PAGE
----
We finished a few seconds past the 8 hour mark.
Looking back, it’s hard to think about how tough the run really was, because I keep thinking about how much fun I had running with a great friend.
We kept each other mentally strong and now have some really great stories to tell.
I would go back in a heartbeat, but NOT for a 50 miler. 🙂
‘This might be a touchy topic Bets, but you should talk frankly about what you think about obesity now that you are no longer in that medical category.’
Here are my thoughts on that topic… 🙂
At the time Shay sent me this note, I noticed a theme in my Facebook feed content; postings on fat acceptance, being ‘fat and happy’, miracle cures for rapid weight loss, rampant and not-very-subtle, fat shaming. (Thin shaming is prevalent and malevolent as well, as my friend Taryn would remind me…)
I feel that 80% of what I typically see is crap aimed at ‘helping’ people feel like there is a quick/effortless answer or trying to aggressively sell the ‘magic bullet’ to losing weight and getting healthy.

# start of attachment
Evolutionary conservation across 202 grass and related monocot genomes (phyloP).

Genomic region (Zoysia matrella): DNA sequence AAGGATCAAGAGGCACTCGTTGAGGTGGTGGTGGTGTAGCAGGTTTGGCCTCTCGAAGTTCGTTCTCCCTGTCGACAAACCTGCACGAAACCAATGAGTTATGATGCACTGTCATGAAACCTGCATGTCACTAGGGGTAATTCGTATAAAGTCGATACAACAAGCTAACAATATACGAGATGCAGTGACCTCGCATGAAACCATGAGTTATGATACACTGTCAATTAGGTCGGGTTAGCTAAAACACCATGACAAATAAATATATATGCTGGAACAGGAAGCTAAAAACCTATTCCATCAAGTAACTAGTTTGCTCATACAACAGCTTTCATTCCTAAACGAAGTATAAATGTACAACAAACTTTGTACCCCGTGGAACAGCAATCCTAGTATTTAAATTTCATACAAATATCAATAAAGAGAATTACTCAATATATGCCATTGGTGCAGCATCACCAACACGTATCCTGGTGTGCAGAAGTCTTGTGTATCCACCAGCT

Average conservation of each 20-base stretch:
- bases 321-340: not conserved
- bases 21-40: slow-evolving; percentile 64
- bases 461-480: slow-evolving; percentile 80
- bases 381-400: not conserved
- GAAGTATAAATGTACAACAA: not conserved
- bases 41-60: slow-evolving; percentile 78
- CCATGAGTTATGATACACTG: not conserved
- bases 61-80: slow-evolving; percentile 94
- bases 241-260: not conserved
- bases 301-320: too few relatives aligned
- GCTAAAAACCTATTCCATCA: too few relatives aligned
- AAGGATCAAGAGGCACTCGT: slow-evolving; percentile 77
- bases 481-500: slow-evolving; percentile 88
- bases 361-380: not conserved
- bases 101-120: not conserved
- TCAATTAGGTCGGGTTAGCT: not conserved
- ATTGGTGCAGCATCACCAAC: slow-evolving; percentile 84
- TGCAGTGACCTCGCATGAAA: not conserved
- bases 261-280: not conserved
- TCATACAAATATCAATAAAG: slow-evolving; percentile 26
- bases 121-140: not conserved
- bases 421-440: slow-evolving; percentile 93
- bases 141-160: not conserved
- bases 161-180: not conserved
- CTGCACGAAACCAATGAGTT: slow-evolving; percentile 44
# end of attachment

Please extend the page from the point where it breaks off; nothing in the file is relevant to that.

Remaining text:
The part that I think is largely absent is discussion about managing and solving the oncoming tidal wave of issues headed our way given that 68.8% of our TOTAL U. S. population is currently estimated to be overweight or obese.
Let me say that again…
68pointfreaking8 percent of our U. S. population is currently overweight or obese.
A lot of the information out there is about ‘losing weight and getting healthy’, quick fixes or ‘loving who we are no matter what we look like’… There is not a lot of discussion to be found about solving the core issues surrounding the topic of obesity.
The hard issues and truths.
These are brutally difficult discussions to have because they are about people, their body and their very personal relationships to food/health/society.
So let’s take me for example. I mean, people approached me about my weight periodically. And no matter what ANYONE tried to say or how they tried to say it, here is all that I ever HEARD…